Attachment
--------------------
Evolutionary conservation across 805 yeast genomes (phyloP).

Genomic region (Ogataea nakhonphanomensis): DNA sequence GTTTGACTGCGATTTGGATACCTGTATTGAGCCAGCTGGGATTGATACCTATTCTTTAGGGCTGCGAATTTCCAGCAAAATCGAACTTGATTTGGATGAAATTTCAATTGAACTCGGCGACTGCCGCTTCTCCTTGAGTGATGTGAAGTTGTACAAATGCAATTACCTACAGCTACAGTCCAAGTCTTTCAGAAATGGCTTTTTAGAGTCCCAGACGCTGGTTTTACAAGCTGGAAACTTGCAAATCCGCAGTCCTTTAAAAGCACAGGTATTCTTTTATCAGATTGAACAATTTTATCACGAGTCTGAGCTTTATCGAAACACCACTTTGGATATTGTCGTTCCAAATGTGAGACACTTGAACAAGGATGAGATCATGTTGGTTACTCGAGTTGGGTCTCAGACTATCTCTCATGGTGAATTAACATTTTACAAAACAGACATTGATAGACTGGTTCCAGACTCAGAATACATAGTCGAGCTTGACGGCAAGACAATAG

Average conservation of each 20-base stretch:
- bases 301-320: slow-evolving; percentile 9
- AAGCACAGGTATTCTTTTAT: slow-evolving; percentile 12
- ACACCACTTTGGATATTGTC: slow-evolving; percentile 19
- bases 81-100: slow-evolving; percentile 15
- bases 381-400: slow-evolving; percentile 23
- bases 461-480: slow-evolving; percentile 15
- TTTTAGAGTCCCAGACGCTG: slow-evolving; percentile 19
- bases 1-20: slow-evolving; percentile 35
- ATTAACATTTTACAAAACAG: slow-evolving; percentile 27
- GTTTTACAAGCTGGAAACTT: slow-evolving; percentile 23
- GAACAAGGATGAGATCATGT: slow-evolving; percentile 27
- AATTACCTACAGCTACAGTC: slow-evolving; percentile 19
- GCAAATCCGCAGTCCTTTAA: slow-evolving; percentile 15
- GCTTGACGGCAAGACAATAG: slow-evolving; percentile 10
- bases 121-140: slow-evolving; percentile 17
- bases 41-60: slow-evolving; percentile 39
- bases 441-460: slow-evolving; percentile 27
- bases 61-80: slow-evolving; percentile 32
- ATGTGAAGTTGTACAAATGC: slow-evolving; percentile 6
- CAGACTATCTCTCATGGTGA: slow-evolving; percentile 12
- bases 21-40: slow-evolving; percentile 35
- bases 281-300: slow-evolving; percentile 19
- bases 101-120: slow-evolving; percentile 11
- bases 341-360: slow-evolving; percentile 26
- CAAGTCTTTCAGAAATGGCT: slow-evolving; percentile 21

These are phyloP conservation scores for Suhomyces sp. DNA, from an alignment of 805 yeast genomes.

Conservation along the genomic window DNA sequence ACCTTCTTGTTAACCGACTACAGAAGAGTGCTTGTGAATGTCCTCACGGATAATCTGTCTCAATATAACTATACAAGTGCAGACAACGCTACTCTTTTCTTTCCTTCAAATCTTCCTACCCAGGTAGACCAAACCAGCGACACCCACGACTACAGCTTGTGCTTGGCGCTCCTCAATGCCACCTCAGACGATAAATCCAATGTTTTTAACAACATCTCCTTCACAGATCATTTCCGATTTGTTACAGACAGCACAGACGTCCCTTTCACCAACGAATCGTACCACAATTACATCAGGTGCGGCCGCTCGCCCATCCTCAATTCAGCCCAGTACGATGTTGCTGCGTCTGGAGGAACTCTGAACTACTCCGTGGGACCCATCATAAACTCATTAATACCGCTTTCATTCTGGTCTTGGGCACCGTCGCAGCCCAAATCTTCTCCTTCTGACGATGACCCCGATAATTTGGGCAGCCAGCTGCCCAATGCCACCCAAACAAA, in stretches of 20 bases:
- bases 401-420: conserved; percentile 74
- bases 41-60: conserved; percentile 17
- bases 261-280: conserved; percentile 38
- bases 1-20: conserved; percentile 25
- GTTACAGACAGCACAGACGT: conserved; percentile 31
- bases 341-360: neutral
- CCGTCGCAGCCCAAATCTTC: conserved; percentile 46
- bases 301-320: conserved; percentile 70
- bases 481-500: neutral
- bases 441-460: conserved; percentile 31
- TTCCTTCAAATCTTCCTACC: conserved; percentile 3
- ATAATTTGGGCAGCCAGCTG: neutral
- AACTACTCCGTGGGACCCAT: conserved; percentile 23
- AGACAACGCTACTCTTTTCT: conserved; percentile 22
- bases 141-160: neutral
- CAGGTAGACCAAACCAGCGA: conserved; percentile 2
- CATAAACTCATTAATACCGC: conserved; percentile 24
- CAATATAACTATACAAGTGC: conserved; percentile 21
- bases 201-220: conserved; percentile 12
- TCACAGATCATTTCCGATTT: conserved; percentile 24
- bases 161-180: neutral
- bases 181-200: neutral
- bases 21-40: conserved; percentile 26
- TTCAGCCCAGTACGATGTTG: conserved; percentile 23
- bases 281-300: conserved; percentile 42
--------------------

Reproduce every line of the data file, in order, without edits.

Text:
Evolutionary conservation across 805 yeast genomes (phyloP).

Genomic region (Ogataea nakhonphanomensis): DNA sequence GTTTGACTGCGATTTGGATACCTGTATTGAGCCAGCTGGGATTGATACCTATTCTTTAGGGCTGCGAATTTCCAGCAAAATCGAACTTGATTTGGATGAAATTTCAATTGAACTCGGCGACTGCCGCTTCTCCTTGAGTGATGTGAAGTTGTACAAATGCAATTACCTACAGCTACAGTCCAAGTCTTTCAGAAATGGCTTTTTAGAGTCCCAGACGCTGGTTTTACAAGCTGGAAACTTGCAAATCCGCAGTCCTTTAAAAGCACAGGTATTCTTTTATCAGATTGAACAATTTTATCACGAGTCTGAGCTTTATCGAAACACCACTTTGGATATTGTCGTTCCAAATGTGAGACACTTGAACAAGGATGAGATCATGTTGGTTACTCGAGTTGGGTCTCAGACTATCTCTCATGGTGAATTAACATTTTACAAAACAGACATTGATAGACTGGTTCCAGACTCAGAATACATAGTCGAGCTTGACGGCAAGACAATAG

Average conservation of each 20-base stretch:
- bases 301-320: slow-evolving; percentile 9
- AAGCACAGGTATTCTTTTAT: slow-evolving; percentile 12
- ACACCACTTTGGATATTGTC: slow-evolving; percentile 19
- bases 81-100: slow-evolving; percentile 15
- bases 381-400: slow-evolving; percentile 23
- bases 461-480: slow-evolving; percentile 15
- TTTTAGAGTCCCAGACGCTG: slow-evolving; percentile 19
- bases 1-20: slow-evolving; percentile 35
- ATTAACATTTTACAAAACAG: slow-evolving; percentile 27
- GTTTTACAAGCTGGAAACTT: slow-evolving; percentile 23
- GAACAAGGATGAGATCATGT: slow-evolving; percentile 27
- AATTACCTACAGCTACAGTC: slow-evolving; percentile 19
- GCAAATCCGCAGTCCTTTAA: slow-evolving; percentile 15
- GCTTGACGGCAAGACAATAG: slow-evolving; percentile 10
- bases 121-140: slow-evolving; percentile 17
- bases 41-60: slow-evolving; percentile 39
- bases 441-460: slow-evolving; percentile 27
- bases 61-80: slow-evolving; percentile 32
- ATGTGAAGTTGTACAAATGC: slow-evolving; percentile 6
- CAGACTATCTCTCATGGTGA: slow-evolving; percentile 12
- bases 21-40: slow-evolving; percentile 35
- bases 281-300: slow-evolving; percentile 19
- bases 101-120: slow-evolving; percentile 11
- bases 341-360: slow-evolving; percentile 26
- CAAGTCTTTCAGAAATGGCT: slow-evolving; percentile 21

These are phyloP conservation scores for Suhomyces sp. DNA, from an alignment of 805 yeast genomes.

Conservation along the genomic window DNA sequence ACCTTCTTGTTAACCGACTACAGAAGAGTGCTTGTGAATGTCCTCACGGATAATCTGTCTCAATATAACTATACAAGTGCAGACAACGCTACTCTTTTCTTTCCTTCAAATCTTCCTACCCAGGTAGACCAAACCAGCGACACCCACGACTACAGCTTGTGCTTGGCGCTCCTCAATGCCACCTCAGACGATAAATCCAATGTTTTTAACAACATCTCCTTCACAGATCATTTCCGATTTGTTACAGACAGCACAGACGTCCCTTTCACCAACGAATCGTACCACAATTACATCAGGTGCGGCCGCTCGCCCATCCTCAATTCAGCCCAGTACGATGTTGCTGCGTCTGGAGGAACTCTGAACTACTCCGTGGGACCCATCATAAACTCATTAATACCGCTTTCATTCTGGTCTTGGGCACCGTCGCAGCCCAAATCTTCTCCTTCTGACGATGACCCCGATAATTTGGGCAGCCAGCTGCCCAATGCCACCCAAACAAA, in stretches of 20 bases:
- bases 401-420: conserved; percentile 74
- bases 41-60: conserved; percentile 17
- bases 261-280: conserved; percentile 38
- bases 1-20: conserved; percentile 25
- GTTACAGACAGCACAGACGT: conserved; percentile 31
- bases 341-360: neutral
- CCGTCGCAGCCCAAATCTTC: conserved; percentile 46
- bases 301-320: conserved; percentile 70
- bases 481-500: neutral
- bases 441-460: conserved; percentile 31
- TTCCTTCAAATCTTCCTACC: conserved; percentile 3
- ATAATTTGGGCAGCCAGCTG: neutral
- AACTACTCCGTGGGACCCAT: conserved; percentile 23
- AGACAACGCTACTCTTTTCT: conserved; percentile 22
- bases 141-160: neutral
- CAGGTAGACCAAACCAGCGA: conserved; percentile 2
- CATAAACTCATTAATACCGC: conserved; percentile 24
- CAATATAACTATACAAGTGC: conserved; percentile 21
- bases 201-220: conserved; percentile 12
- TCACAGATCATTTCCGATTT: conserved; percentile 24
- bases 161-180: neutral
- bases 181-200: neutral
- bases 21-40: conserved; percentile 26
- TTCAGCCCAGTACGATGTTG: conserved; percentile 23
- bases 281-300: conserved; percentile 42